Washington- Republicans in the Ohio state legislature are threatening to strip state courts of their power to consider cases related to No. 1, the ballot measure. approved by voters Tuesday, which enshrined the right to abortion in the state constitution.

A group of four Republican state lawmakers announced their plans in a news release Thursday, which also announced upcoming legislative action in response to voter approval of the reproductive rights initiative.

“Issue 1 does not repeal any Ohio law, in fact, it does not even mention one,” state Rep. Bill Dean said in a statement. “The language of the amendment is dangerously vague and unconstrained, and can be weaponized to attack parental rights or defend rapists, pedophiles and human traffickers.”

Ohio Republicans said state lawmakers “will consider removing jurisdiction from the judiciary over this ambiguous ballot initiative. The Ohio Legislature will alone consider what, if any, changes to the existing laws, based on public hearings and comments from legal experts on both sides.”

Republicans hold large majorities in both houses of the Ohio General Assembly. The state’s governor is Republican, and the seven-seat Ohio Supreme Court has a 4-3 Republican majority.

Ohio State Rep. Jennifer Gross also claimed that the No. 1 campaign was funded in part by foreign donations, saying, “this is foreign interference in the election.” , and it won’t hold. »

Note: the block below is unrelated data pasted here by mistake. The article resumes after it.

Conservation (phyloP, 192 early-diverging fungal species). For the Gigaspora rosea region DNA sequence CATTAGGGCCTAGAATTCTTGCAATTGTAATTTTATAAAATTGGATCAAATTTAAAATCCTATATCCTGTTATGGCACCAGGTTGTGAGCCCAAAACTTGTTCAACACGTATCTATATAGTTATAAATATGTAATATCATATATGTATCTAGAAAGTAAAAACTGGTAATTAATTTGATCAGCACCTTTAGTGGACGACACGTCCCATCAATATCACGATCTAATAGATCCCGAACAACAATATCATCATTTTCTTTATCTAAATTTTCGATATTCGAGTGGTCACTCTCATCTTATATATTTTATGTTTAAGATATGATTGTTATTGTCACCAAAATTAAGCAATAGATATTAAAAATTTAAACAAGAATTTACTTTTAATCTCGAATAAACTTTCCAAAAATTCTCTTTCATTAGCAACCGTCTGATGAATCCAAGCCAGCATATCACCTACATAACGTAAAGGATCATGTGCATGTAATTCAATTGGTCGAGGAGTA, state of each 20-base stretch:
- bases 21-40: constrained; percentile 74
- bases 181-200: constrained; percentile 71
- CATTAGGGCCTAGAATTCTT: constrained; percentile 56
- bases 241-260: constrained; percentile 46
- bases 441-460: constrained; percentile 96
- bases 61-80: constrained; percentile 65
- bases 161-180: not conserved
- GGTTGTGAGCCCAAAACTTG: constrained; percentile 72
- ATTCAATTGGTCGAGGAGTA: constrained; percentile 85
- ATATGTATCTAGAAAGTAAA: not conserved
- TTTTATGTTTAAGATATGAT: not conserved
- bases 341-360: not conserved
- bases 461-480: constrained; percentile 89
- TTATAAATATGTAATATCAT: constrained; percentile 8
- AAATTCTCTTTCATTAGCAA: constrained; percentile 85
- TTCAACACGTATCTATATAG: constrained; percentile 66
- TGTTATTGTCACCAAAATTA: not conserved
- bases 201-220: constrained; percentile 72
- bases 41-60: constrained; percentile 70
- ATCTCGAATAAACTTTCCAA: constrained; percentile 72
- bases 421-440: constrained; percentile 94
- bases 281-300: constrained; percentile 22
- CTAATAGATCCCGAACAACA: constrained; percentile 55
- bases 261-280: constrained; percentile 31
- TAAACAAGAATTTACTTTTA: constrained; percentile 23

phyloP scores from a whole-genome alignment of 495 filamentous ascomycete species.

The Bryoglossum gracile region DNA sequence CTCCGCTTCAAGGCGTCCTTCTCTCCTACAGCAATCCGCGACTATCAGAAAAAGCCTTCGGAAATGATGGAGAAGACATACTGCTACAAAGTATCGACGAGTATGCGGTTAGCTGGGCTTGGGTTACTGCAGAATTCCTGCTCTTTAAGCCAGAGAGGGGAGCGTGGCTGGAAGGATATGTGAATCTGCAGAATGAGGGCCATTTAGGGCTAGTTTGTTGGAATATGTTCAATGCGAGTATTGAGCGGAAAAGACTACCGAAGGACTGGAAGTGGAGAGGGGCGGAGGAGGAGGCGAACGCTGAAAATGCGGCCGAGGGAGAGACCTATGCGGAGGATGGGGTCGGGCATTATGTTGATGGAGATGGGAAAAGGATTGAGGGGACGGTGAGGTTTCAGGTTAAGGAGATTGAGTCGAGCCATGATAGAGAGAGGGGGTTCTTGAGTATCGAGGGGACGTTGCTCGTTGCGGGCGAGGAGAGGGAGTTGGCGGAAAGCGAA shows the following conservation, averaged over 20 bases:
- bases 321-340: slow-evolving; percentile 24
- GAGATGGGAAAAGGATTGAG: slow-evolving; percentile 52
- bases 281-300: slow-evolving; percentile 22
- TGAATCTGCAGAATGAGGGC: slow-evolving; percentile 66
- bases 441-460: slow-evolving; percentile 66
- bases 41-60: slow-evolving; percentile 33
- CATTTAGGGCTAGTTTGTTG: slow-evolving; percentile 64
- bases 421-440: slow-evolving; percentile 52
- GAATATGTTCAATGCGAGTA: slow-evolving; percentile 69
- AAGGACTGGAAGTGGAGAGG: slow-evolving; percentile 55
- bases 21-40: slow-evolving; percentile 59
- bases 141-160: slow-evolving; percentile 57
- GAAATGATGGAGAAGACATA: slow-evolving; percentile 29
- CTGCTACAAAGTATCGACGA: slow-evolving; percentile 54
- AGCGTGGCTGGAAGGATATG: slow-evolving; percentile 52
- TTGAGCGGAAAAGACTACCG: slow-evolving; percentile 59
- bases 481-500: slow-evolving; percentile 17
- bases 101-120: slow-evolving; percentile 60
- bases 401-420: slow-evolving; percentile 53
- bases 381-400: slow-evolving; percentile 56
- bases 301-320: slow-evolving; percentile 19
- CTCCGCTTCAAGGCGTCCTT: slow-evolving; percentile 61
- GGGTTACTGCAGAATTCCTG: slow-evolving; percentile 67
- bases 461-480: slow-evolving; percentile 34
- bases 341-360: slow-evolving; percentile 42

GOP lawmakers have not provided details on the legislation they plan to introduce.

Number 1

Abortion rights supporters celebrate the passage of Issue 1, a measure to enshrine the right to abortion in the Ohio Constitution, in Columbus, Ohio, on November 7, 2023.


Ohio voters passed No. 1 Tuesday by a margin of 56.6 percent to 43.4 percent, marking the first time a Republican-led state has guaranteed the right to abortion in its constitution. Approval of the measure extended abortion rights supporters’ winning streak after their approval. winner in all six states where abortion-related measures were directly on the ballot last year.

The constitutional amendment, titled “The Right to Reproductive Freedom with Health and Safety Protections,” guarantees that every individual has the right to make their own decisions regarding abortion, contraception, treatment of fertility, miscarriage and continued pregnancy. It also allows the state to prohibit abortion after fetal viability, considered between 22 and 24 weeks of pregnancy, except when necessary to protect the life or health of the mother.

Republicans opposed to the measure said it would allow parents to be excluded from medical decisions about their children and lead to abortions later in pregnancy. Less than 1% of all abortions performed in 2020 occurred at or after 21 weeks of gestation, according to the Centers for Disease Control and Prevention.

Abortion rights advocates seek to fight strict abortion laws and protect abortion access through citizen-initiated voting measures following the decision of the Supreme Court overturning Roe v. Wade about 17 months ago. In addition to the campaign in Ohio that put the issue directly to voters, abortion rights groups are making similar efforts to place proposals guaranteeing reproductive rights on the ballot in Florida, in Arizona and Nevada in 2024.

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